The point I'm trying to make is...Ah, nevermind, just call it food for thought.



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Anarion, Son of Elendil - rank 8
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Good points there. Tolkien is not the first to make a new world, however I doubt anyone else's would come though in terms of depth and scale. His world is complete from The Creation to The End (The Last Battle), with only a few shady area's.

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Utúlie'n  aurë!  Aiya  Eldalië  ar  Atanatári,  utúlie'n  aurë! 
Auta  i  lómë! 
Aurë entuluva!

Witchking of Angmar - Rank 10
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of course he wasn't the first, even in antiquity there were legends and talesw about inexistent far away lands...kind of fairy talesand ME itself is a fairytale, just a very complex one


what I don't like however is all the writers like Stan Nicholls or Bernhard Hennen who have the nerve to write books about Elves or Dwarves, just like Tolkien, but of course not to honor him, but only for profit


the books are terrible and can't be compared with Tolkien#S creations, but stilll these books seem to have a big success


and I quote, from the cover of one book: "and again they strike, the herose of Tolkien's fantasy world, the Orks"


The books is owned by a friend of mine and it deals with the Orks...


how can you have the nerve to plagiarise (hope the word is correct) the great work of someone like JRR Tolkien and try to make some lame attempt to re-create his writigs


it is just as if I would start to make a sequel for the Divine Comedy, or if I wrote a book to reming of the saga of the Nibelungs



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Elf of Beleriand - Rank 2
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We do not have to resort to such comparisons here. I do not wish to p**** own ponderings, which speak for themselves.

Do people at this forum regard me female? [Some proding pronouns caught my eye.]



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Royal Guard of Menegroth - Rank 5
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I hadn't really given it much thought until reading your post. The Gollum avatar made me think of you as male, but then your style of writing and use of language would seem more feminine.

LoL So that leaves me wondering for a moment, though your last post implies that you are in fact male.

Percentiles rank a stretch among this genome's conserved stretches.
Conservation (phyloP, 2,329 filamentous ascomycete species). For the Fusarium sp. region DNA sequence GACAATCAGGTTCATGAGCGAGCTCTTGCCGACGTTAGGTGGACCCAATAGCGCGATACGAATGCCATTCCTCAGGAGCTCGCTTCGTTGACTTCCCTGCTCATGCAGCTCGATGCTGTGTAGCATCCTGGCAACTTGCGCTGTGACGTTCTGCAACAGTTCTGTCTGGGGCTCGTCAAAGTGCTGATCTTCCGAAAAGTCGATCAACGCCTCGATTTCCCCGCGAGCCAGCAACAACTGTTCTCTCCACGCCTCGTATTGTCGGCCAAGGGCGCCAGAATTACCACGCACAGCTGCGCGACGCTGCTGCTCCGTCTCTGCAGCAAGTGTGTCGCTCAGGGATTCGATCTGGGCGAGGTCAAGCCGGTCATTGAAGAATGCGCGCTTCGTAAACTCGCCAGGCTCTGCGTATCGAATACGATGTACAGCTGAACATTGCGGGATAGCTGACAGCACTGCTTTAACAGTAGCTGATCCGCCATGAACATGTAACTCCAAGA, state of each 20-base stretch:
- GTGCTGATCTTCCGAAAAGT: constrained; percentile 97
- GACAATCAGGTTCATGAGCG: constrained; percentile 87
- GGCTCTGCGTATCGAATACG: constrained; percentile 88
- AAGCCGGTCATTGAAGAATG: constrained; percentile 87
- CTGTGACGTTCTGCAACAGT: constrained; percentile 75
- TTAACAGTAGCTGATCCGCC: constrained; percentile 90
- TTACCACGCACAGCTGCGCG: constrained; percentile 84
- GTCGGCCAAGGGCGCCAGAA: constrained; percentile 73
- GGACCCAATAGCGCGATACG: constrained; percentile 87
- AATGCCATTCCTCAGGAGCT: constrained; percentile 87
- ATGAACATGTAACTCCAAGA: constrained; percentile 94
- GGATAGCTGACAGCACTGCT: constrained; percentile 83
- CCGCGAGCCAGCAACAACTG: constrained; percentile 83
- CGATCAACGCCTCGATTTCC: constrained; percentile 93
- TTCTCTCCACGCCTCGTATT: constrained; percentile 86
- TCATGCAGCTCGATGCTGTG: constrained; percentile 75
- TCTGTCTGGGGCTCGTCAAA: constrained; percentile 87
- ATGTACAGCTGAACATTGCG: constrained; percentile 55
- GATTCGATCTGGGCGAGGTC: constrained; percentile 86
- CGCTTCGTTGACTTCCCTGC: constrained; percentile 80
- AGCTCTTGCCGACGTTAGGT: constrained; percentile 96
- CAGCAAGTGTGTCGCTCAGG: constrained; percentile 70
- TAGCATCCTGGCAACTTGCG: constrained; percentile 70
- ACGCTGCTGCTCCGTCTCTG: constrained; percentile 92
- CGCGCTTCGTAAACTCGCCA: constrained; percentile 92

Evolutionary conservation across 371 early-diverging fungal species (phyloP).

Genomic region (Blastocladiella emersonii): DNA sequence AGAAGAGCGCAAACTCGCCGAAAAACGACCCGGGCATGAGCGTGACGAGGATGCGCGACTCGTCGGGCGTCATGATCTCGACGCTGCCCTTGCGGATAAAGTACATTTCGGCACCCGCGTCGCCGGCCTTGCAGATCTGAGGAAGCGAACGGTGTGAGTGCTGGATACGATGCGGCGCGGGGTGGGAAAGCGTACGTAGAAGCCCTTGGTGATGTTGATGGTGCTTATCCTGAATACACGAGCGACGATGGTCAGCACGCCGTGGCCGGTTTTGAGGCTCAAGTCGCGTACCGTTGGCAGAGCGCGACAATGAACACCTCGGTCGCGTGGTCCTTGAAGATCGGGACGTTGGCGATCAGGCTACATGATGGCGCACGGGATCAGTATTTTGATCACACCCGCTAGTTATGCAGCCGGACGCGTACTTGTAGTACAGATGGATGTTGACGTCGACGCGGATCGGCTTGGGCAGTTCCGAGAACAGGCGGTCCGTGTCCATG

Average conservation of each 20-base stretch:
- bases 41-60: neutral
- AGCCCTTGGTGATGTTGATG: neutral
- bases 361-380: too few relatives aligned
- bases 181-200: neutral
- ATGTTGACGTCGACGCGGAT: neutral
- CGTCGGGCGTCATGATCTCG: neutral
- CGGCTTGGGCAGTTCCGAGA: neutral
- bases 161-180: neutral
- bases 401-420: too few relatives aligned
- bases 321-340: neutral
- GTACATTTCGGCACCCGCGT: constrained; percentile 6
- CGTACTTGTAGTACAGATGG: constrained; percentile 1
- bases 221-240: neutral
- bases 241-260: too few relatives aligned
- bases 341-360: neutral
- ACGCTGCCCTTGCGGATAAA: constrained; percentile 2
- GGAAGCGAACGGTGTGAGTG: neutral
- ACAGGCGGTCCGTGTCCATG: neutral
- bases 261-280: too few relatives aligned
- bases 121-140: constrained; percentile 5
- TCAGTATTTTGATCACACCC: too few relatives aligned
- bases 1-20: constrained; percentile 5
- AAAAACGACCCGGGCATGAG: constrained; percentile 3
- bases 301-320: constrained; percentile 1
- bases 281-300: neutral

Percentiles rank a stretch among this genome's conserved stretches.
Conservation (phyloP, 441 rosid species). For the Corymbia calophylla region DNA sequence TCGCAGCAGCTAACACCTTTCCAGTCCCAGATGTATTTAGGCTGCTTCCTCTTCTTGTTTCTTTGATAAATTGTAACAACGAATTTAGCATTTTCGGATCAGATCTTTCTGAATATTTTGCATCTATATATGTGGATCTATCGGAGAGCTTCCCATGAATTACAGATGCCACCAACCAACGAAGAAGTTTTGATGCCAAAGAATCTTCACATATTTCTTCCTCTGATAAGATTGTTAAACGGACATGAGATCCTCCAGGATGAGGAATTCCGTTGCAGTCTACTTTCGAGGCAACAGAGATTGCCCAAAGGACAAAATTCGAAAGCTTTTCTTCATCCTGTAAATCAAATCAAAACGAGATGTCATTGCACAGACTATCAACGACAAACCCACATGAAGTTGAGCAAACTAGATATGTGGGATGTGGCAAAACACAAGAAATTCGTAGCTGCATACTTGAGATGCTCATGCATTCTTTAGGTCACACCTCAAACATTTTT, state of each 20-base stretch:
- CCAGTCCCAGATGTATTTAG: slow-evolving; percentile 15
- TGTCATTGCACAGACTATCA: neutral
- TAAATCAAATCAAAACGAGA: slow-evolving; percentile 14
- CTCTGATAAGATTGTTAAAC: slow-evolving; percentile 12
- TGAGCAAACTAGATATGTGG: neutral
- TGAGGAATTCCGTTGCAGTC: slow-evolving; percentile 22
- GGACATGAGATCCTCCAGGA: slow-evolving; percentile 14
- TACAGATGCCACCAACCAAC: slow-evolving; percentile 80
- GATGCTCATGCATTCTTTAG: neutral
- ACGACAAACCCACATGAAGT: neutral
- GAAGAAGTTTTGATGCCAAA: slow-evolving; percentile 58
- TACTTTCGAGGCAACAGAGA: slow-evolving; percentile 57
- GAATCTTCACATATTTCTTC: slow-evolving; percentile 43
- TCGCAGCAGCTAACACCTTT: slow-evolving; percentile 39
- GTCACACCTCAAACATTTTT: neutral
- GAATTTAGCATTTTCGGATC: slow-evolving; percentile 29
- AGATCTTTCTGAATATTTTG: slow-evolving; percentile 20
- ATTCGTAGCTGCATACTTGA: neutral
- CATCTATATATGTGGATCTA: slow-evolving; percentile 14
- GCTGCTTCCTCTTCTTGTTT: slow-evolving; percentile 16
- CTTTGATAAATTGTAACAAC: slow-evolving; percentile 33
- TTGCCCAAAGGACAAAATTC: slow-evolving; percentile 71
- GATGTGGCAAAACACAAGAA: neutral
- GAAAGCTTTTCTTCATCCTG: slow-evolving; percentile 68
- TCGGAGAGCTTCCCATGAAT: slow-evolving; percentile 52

Regarding the work of Stan Nicholls and Bernhard Hennen, I have never heard of them. There is a great deal of fantasy literature out there that owes tribute to Tolkien, not that the authors need to mention it. Personally I am a huge Fan of Tad Williams, Michael Moor****, and Steven Brust. Both Moor**** and Brust are very subtle in how they characterize Elves in their work. LoL But I guess that discussion belongs on another forum.

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Therefore I say that we will go on, and this doom I add: the deeds that we shall do shall be the matter of song until the last days of Arda
Witchking of Angmar - Rank 10
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is hermaphrodite a choice as well?
no, seriously now, I'd say you are a female...maybe 40 or 50 years old...

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Honor, Freedom, Fatherland
Royal Guard of Menegroth - Rank 5
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Wow, I would guess male and much much younger.

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Therefore I say that we will go on, and this doom I add: the deeds that we shall do shall be the matter of song until the last days of Arda
Elf of Beleriand - Rank 2
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Date: Oct 6, 2006
I do not understand your reasoning regarding the gender. I deemed that the most of the members are either as old as me or younger. I am eighteen.

I suppose that associations prevail. Hermaphrodites are as able to wield swords [and speak tongues] as males, but that is not a sign of recognition.

Needless to say that the characterizations above this post are far from flattering. They are, in addition, not offensive to me.